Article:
Inglis shines the brightest among galaxy of superstars
Sydney Roosters 10 South Sydney Rabbitohs 28
So this was the night of the superstar. Not for Sonny Bill Williams, however. His first-night nerves were matched by a rather jittery opening, as the hype of his return to the NRL was popped by South Sydney fullback Greg Inglis.
Inglis and his impressive Rabbitohs made an early statement with victory over their rivals, who bought up big over the off-season but will clearly still take some time to find their feet and their combinations.
Takes two to topple him: the Rabbitohs' Greg Inglis shows his devastating form. Photo: Anthony Johnson
What was probably missed in the circus surrounding Williams' first game with his new club was the ominous form of the Rabbitohs fullback. Perhaps no longer. Round one, game one, it might be, but the Rabbitohs showed signs they would once again contend with the best in the premiership. If they have Inglis at the back, it is hard to see them faltering too often.
These two teams produced two classic finishes last year, with one win apiece. And given some expect the two teams playing the first match of the season to also contest the last, the expectations were high. It began at a frenetic pace, as you would expect. But also predictably, once the two teams settled down they showed some signs of rust.
The Roosters began brightly, and it was one of their new signings who scored the first try of the new season. Five-eighth James Maloney bounded over after halfback Mitchell Pearce's ball was deflected off Souths No.7 Adam Reynolds.
Rabbitohs rule the roost in opener
Sonny Bill Williams before the game. Photo: Anthony Johnson
But when the heat went out of the opening exchanges, the Rabbitohs began to take charge.
They did so via some neat work by Inglis, who is bigger, fitter, and perhaps smarter and cheekier than he was last year. When Roosters winger Roger Tuivasa-Sheck jammed in from his wing, Inglis's ball found winger Nathan Merritt, who ran in untouched. Then when Reynolds, who began nervously but gradually worked his way into the contest, kicked high, Chris McQueen did well to feed Inglis, who gave centre Dylan Farrell room to manoeuvre. He found Merritt, who has not misplaced his try-scoring touch despite missing the team's final trial.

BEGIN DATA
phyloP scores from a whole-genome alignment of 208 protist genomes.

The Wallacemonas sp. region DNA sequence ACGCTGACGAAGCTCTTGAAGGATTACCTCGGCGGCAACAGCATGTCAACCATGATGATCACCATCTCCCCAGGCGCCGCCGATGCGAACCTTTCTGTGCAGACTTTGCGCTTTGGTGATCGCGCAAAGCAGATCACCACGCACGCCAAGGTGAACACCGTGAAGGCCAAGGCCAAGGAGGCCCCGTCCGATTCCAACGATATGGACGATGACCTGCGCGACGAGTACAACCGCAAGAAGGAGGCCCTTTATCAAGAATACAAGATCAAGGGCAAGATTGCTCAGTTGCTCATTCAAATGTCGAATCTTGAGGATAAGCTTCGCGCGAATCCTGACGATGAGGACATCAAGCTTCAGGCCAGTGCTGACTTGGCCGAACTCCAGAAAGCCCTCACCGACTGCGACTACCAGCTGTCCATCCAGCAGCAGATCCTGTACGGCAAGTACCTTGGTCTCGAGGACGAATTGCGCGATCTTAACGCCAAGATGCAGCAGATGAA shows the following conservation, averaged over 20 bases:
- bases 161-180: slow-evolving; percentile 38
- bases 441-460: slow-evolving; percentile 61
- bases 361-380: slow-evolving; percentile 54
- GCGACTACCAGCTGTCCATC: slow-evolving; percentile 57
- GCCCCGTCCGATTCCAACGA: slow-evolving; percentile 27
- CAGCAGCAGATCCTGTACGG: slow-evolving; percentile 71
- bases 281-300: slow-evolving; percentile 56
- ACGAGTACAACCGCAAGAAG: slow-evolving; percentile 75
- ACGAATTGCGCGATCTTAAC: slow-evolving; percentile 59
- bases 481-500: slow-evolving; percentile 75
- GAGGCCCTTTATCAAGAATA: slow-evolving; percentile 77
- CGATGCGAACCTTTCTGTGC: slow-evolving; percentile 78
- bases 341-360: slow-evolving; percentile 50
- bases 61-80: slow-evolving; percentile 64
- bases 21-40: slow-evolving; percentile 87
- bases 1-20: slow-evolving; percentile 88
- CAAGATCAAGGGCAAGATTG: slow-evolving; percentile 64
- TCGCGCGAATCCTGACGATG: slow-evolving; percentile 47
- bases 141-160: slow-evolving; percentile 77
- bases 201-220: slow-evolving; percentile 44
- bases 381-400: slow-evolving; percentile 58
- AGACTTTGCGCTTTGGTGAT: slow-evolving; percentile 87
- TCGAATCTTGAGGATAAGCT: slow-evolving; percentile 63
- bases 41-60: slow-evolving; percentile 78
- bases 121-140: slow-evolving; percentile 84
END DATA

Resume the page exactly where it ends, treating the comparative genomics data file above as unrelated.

As the Rabbitohs celebrated, Williams took the field. Roosters fans had waited a long time for the moment, but the extra half-hour was still frustrating. They would have hoped for Williams to make an early impact to mark his return, but his side was already on the back foot. Roosters coach Trent Robinson had stated previously he would play Williams on the right edge, but ended up alternating between in tight and the left edge. Perhaps Williams wasn't entirely sure where he was supposed to play; at his first scrum, he appeared to require advice about where to pack down.
There was the occasional Williams highlight. Unfortunately for Williams, the first one involved Rabbitohs forward Sam Burgess running over the top of him. Burgess clearly wanted to make an impact of his own.
And Souths, meanwhile, were in the mood to make a point about their own title chances, following the hype around the Roosters' big-name signings. Just before halftime, Inglis put just enough pressure on Pearce as a Reynolds kick came down, the ball bounced fortuitously off the fullback's head, and McQueen scored. The Roosters were being out-muscled but also penalised out of the contest. A 6-1 count against them at half-time was just as disappointing as the 16-4 scoreline. But it would only get worse. Just six minutes into the second half, front-rower George Burgess charged over to score.
SOUTH SYDNEY 28 (N Merritt 3 G Burgess C McQueen tries A Reynolds 4 goals) bt SYDNEY ROOSTERS 10 (J Maloney S Williams tries J Maloney goal) at Allianz Stadium. Referee: Ben Cummins, Chris James. Crowd: 35,952.
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